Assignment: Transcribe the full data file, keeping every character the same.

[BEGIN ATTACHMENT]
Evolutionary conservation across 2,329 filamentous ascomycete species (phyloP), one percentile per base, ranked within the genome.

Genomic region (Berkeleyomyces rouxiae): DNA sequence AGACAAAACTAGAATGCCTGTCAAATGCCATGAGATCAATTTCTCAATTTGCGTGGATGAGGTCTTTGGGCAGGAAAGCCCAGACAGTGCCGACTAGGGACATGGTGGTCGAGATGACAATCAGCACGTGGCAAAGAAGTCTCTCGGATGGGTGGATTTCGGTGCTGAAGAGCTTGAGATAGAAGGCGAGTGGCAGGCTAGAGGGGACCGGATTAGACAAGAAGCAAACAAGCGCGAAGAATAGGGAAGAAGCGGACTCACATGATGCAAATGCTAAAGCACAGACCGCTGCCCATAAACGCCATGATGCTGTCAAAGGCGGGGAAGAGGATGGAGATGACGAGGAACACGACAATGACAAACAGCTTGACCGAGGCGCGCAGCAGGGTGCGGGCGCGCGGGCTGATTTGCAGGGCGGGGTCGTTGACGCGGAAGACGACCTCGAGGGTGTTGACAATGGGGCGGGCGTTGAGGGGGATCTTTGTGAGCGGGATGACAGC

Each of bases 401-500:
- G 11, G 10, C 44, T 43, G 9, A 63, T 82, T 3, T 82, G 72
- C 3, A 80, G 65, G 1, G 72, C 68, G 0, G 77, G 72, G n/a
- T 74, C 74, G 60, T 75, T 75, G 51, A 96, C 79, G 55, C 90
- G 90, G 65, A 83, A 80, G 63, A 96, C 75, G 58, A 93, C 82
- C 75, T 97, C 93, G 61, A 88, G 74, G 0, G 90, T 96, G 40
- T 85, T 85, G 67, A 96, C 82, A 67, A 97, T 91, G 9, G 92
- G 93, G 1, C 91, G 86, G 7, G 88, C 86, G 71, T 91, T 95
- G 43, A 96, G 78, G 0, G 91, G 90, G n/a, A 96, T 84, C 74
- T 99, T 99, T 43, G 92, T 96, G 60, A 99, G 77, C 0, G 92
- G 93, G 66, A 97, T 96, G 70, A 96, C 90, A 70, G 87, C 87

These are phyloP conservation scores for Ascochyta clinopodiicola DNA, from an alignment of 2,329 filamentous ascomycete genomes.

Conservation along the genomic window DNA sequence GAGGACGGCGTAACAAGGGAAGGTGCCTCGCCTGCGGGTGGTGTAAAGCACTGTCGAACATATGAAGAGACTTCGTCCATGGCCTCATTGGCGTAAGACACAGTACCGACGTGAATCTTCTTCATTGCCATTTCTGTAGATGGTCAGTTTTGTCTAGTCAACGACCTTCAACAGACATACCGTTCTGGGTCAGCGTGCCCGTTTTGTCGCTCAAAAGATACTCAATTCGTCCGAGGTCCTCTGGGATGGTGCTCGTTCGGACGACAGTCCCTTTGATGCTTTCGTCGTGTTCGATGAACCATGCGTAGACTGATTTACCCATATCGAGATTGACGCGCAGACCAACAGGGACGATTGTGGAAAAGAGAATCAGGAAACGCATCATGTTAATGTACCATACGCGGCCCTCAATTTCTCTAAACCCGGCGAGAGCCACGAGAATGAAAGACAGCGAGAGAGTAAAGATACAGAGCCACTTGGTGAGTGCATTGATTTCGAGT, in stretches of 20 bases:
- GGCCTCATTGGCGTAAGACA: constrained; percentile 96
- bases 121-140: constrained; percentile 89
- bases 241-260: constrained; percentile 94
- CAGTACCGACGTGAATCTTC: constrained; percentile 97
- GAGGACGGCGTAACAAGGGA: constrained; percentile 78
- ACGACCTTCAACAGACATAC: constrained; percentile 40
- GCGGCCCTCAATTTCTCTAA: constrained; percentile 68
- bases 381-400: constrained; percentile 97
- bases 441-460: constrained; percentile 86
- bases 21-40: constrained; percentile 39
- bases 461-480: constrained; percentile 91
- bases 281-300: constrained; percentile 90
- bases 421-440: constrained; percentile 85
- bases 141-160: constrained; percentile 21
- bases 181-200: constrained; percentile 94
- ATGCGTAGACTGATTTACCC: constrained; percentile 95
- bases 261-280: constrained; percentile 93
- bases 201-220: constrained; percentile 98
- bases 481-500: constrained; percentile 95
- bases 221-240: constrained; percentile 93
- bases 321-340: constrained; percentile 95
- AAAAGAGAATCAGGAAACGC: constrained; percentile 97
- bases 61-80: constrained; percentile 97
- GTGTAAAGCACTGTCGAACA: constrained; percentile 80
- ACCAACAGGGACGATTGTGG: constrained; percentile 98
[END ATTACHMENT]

Evolutionary conservation across 2,329 filamentous ascomycete species (phyloP), one percentile per base, ranked within the genome.

Genomic region (Berkeleyomyces rouxiae): DNA sequence AGACAAAACTAGAATGCCTGTCAAATGCCATGAGATCAATTTCTCAATTTGCGTGGATGAGGTCTTTGGGCAGGAAAGCCCAGACAGTGCCGACTAGGGACATGGTGGTCGAGATGACAATCAGCACGTGGCAAAGAAGTCTCTCGGATGGGTGGATTTCGGTGCTGAAGAGCTTGAGATAGAAGGCGAGTGGCAGGCTAGAGGGGACCGGATTAGACAAGAAGCAAACAAGCGCGAAGAATAGGGAAGAAGCGGACTCACATGATGCAAATGCTAAAGCACAGACCGCTGCCCATAAACGCCATGATGCTGTCAAAGGCGGGGAAGAGGATGGAGATGACGAGGAACACGACAATGACAAACAGCTTGACCGAGGCGCGCAGCAGGGTGCGGGCGCGCGGGCTGATTTGCAGGGCGGGGTCGTTGACGCGGAAGACGACCTCGAGGGTGTTGACAATGGGGCGGGCGTTGAGGGGGATCTTTGTGAGCGGGATGACAGC

Each of bases 401-500:
- G 11, G 10, C 44, T 43, G 9, A 63, T 82, T 3, T 82, G 72
- C 3, A 80, G 65, G 1, G 72, C 68, G 0, G 77, G 72, G n/a
- T 74, C 74, G 60, T 75, T 75, G 51, A 96, C 79, G 55, C 90
- G 90, G 65, A 83, A 80, G 63, A 96, C 75, G 58, A 93, C 82
- C 75, T 97, C 93, G 61, A 88, G 74, G 0, G 90, T 96, G 40
- T 85, T 85, G 67, A 96, C 82, A 67, A 97, T 91, G 9, G 92
- G 93, G 1, C 91, G 86, G 7, G 88, C 86, G 71, T 91, T 95
- G 43, A 96, G 78, G 0, G 91, G 90, G n/a, A 96, T 84, C 74
- T 99, T 99, T 43, G 92, T 96, G 60, A 99, G 77, C 0, G 92
- G 93, G 66, A 97, T 96, G 70, A 96, C 90, A 70, G 87, C 87

These are phyloP conservation scores for Ascochyta clinopodiicola DNA, from an alignment of 2,329 filamentous ascomycete genomes.

Conservation along the genomic window DNA sequence GAGGACGGCGTAACAAGGGAAGGTGCCTCGCCTGCGGGTGGTGTAAAGCACTGTCGAACATATGAAGAGACTTCGTCCATGGCCTCATTGGCGTAAGACACAGTACCGACGTGAATCTTCTTCATTGCCATTTCTGTAGATGGTCAGTTTTGTCTAGTCAACGACCTTCAACAGACATACCGTTCTGGGTCAGCGTGCCCGTTTTGTCGCTCAAAAGATACTCAATTCGTCCGAGGTCCTCTGGGATGGTGCTCGTTCGGACGACAGTCCCTTTGATGCTTTCGTCGTGTTCGATGAACCATGCGTAGACTGATTTACCCATATCGAGATTGACGCGCAGACCAACAGGGACGATTGTGGAAAAGAGAATCAGGAAACGCATCATGTTAATGTACCATACGCGGCCCTCAATTTCTCTAAACCCGGCGAGAGCCACGAGAATGAAAGACAGCGAGAGAGTAAAGATACAGAGCCACTTGGTGAGTGCATTGATTTCGAGT, in stretches of 20 bases:
- GGCCTCATTGGCGTAAGACA: constrained; percentile 96
- bases 121-140: constrained; percentile 89
- bases 241-260: constrained; percentile 94
- CAGTACCGACGTGAATCTTC: constrained; percentile 97
- GAGGACGGCGTAACAAGGGA: constrained; percentile 78
- ACGACCTTCAACAGACATAC: constrained; percentile 40
- GCGGCCCTCAATTTCTCTAA: constrained; percentile 68
- bases 381-400: constrained; percentile 97
- bases 441-460: constrained; percentile 86
- bases 21-40: constrained; percentile 39
- bases 461-480: constrained; percentile 91
- bases 281-300: constrained; percentile 90
- bases 421-440: constrained; percentile 85
- bases 141-160: constrained; percentile 21
- bases 181-200: constrained; percentile 94
- ATGCGTAGACTGATTTACCC: constrained; percentile 95
- bases 261-280: constrained; percentile 93
- bases 201-220: constrained; percentile 98
- bases 481-500: constrained; percentile 95
- bases 221-240: constrained; percentile 93
- bases 321-340: constrained; percentile 95
- AAAAGAGAATCAGGAAACGC: constrained; percentile 97
- bases 61-80: constrained; percentile 97
- GTGTAAAGCACTGTCGAACA: constrained; percentile 80
- ACCAACAGGGACGATTGTGG: constrained; percentile 98